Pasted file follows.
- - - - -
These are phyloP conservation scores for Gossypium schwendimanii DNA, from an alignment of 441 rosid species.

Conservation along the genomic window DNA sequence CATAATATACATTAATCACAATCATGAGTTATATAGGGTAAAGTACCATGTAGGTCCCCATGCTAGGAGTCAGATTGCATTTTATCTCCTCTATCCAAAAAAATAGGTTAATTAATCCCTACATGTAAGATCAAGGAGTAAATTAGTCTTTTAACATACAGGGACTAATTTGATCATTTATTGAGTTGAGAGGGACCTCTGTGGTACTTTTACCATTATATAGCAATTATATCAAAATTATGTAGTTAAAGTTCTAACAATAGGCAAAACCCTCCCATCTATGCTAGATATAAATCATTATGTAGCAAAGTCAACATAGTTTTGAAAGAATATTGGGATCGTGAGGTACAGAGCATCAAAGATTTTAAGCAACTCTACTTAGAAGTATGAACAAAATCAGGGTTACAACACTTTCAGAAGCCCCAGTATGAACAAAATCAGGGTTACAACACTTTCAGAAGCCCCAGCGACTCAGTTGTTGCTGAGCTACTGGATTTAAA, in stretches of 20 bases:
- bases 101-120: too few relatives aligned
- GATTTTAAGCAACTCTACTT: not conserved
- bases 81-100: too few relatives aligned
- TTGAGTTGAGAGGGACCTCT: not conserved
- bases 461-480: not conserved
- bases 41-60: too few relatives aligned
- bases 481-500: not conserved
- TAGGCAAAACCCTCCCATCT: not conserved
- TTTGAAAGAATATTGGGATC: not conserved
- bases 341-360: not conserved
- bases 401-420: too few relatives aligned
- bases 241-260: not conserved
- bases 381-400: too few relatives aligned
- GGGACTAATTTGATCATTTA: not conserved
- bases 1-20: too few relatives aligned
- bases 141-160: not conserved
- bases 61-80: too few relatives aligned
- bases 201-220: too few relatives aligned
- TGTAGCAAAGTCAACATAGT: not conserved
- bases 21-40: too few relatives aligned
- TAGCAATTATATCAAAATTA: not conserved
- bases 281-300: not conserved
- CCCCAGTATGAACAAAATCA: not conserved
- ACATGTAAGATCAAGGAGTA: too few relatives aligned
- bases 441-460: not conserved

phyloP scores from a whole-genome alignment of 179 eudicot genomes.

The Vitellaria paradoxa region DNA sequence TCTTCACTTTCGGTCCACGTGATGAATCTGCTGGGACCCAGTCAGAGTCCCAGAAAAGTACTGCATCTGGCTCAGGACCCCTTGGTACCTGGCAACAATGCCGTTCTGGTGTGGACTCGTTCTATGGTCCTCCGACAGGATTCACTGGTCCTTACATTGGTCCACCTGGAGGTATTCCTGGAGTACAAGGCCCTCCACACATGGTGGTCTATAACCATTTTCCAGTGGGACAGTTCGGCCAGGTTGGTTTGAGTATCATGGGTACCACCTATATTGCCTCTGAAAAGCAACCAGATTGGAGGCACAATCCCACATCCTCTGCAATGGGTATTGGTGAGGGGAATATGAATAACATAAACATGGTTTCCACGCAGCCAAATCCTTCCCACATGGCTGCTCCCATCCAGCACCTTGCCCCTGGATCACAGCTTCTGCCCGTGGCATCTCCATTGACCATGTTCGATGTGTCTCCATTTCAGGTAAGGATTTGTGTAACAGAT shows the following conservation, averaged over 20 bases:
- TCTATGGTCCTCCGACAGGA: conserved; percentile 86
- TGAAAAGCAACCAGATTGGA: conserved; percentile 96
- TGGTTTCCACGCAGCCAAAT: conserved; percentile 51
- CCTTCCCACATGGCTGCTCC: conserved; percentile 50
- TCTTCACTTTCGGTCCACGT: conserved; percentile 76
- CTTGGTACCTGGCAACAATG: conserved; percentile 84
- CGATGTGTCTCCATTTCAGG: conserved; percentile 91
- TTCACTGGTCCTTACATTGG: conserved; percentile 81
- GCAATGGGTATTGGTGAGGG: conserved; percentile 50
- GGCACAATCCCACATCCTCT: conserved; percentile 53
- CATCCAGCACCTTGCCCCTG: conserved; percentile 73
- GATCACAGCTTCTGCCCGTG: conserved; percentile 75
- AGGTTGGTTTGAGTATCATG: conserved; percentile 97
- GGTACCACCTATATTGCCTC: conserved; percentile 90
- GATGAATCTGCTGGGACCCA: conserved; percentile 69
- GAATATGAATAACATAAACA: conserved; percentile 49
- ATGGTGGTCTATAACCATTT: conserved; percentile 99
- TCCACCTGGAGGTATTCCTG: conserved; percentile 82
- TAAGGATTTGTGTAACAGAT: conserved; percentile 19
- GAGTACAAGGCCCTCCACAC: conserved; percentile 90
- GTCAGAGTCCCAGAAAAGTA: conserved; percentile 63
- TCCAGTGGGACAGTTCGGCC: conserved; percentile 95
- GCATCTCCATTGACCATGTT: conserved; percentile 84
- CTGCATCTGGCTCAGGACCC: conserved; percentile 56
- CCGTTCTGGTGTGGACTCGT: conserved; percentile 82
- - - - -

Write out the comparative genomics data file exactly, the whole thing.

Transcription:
These are phyloP conservation scores for Gossypium schwendimanii DNA, from an alignment of 441 rosid species.

Conservation along the genomic window DNA sequence CATAATATACATTAATCACAATCATGAGTTATATAGGGTAAAGTACCATGTAGGTCCCCATGCTAGGAGTCAGATTGCATTTTATCTCCTCTATCCAAAAAAATAGGTTAATTAATCCCTACATGTAAGATCAAGGAGTAAATTAGTCTTTTAACATACAGGGACTAATTTGATCATTTATTGAGTTGAGAGGGACCTCTGTGGTACTTTTACCATTATATAGCAATTATATCAAAATTATGTAGTTAAAGTTCTAACAATAGGCAAAACCCTCCCATCTATGCTAGATATAAATCATTATGTAGCAAAGTCAACATAGTTTTGAAAGAATATTGGGATCGTGAGGTACAGAGCATCAAAGATTTTAAGCAACTCTACTTAGAAGTATGAACAAAATCAGGGTTACAACACTTTCAGAAGCCCCAGTATGAACAAAATCAGGGTTACAACACTTTCAGAAGCCCCAGCGACTCAGTTGTTGCTGAGCTACTGGATTTAAA, in stretches of 20 bases:
- bases 101-120: too few relatives aligned
- GATTTTAAGCAACTCTACTT: not conserved
- bases 81-100: too few relatives aligned
- TTGAGTTGAGAGGGACCTCT: not conserved
- bases 461-480: not conserved
- bases 41-60: too few relatives aligned
- bases 481-500: not conserved
- TAGGCAAAACCCTCCCATCT: not conserved
- TTTGAAAGAATATTGGGATC: not conserved
- bases 341-360: not conserved
- bases 401-420: too few relatives aligned
- bases 241-260: not conserved
- bases 381-400: too few relatives aligned
- GGGACTAATTTGATCATTTA: not conserved
- bases 1-20: too few relatives aligned
- bases 141-160: not conserved
- bases 61-80: too few relatives aligned
- bases 201-220: too few relatives aligned
- TGTAGCAAAGTCAACATAGT: not conserved
- bases 21-40: too few relatives aligned
- TAGCAATTATATCAAAATTA: not conserved
- bases 281-300: not conserved
- CCCCAGTATGAACAAAATCA: not conserved
- ACATGTAAGATCAAGGAGTA: too few relatives aligned
- bases 441-460: not conserved

phyloP scores from a whole-genome alignment of 179 eudicot genomes.

The Vitellaria paradoxa region DNA sequence TCTTCACTTTCGGTCCACGTGATGAATCTGCTGGGACCCAGTCAGAGTCCCAGAAAAGTACTGCATCTGGCTCAGGACCCCTTGGTACCTGGCAACAATGCCGTTCTGGTGTGGACTCGTTCTATGGTCCTCCGACAGGATTCACTGGTCCTTACATTGGTCCACCTGGAGGTATTCCTGGAGTACAAGGCCCTCCACACATGGTGGTCTATAACCATTTTCCAGTGGGACAGTTCGGCCAGGTTGGTTTGAGTATCATGGGTACCACCTATATTGCCTCTGAAAAGCAACCAGATTGGAGGCACAATCCCACATCCTCTGCAATGGGTATTGGTGAGGGGAATATGAATAACATAAACATGGTTTCCACGCAGCCAAATCCTTCCCACATGGCTGCTCCCATCCAGCACCTTGCCCCTGGATCACAGCTTCTGCCCGTGGCATCTCCATTGACCATGTTCGATGTGTCTCCATTTCAGGTAAGGATTTGTGTAACAGAT shows the following conservation, averaged over 20 bases:
- TCTATGGTCCTCCGACAGGA: conserved; percentile 86
- TGAAAAGCAACCAGATTGGA: conserved; percentile 96
- TGGTTTCCACGCAGCCAAAT: conserved; percentile 51
- CCTTCCCACATGGCTGCTCC: conserved; percentile 50
- TCTTCACTTTCGGTCCACGT: conserved; percentile 76
- CTTGGTACCTGGCAACAATG: conserved; percentile 84
- CGATGTGTCTCCATTTCAGG: conserved; percentile 91
- TTCACTGGTCCTTACATTGG: conserved; percentile 81
- GCAATGGGTATTGGTGAGGG: conserved; percentile 50
- GGCACAATCCCACATCCTCT: conserved; percentile 53
- CATCCAGCACCTTGCCCCTG: conserved; percentile 73
- GATCACAGCTTCTGCCCGTG: conserved; percentile 75
- AGGTTGGTTTGAGTATCATG: conserved; percentile 97
- GGTACCACCTATATTGCCTC: conserved; percentile 90
- GATGAATCTGCTGGGACCCA: conserved; percentile 69
- GAATATGAATAACATAAACA: conserved; percentile 49
- ATGGTGGTCTATAACCATTT: conserved; percentile 99
- TCCACCTGGAGGTATTCCTG: conserved; percentile 82
- TAAGGATTTGTGTAACAGAT: conserved; percentile 19
- GAGTACAAGGCCCTCCACAC: conserved; percentile 90
- GTCAGAGTCCCAGAAAAGTA: conserved; percentile 63
- TCCAGTGGGACAGTTCGGCC: conserved; percentile 95
- GCATCTCCATTGACCATGTT: conserved; percentile 84
- CTGCATCTGGCTCAGGACCC: conserved; percentile 56
- CCGTTCTGGTGTGGACTCGT: conserved; percentile 82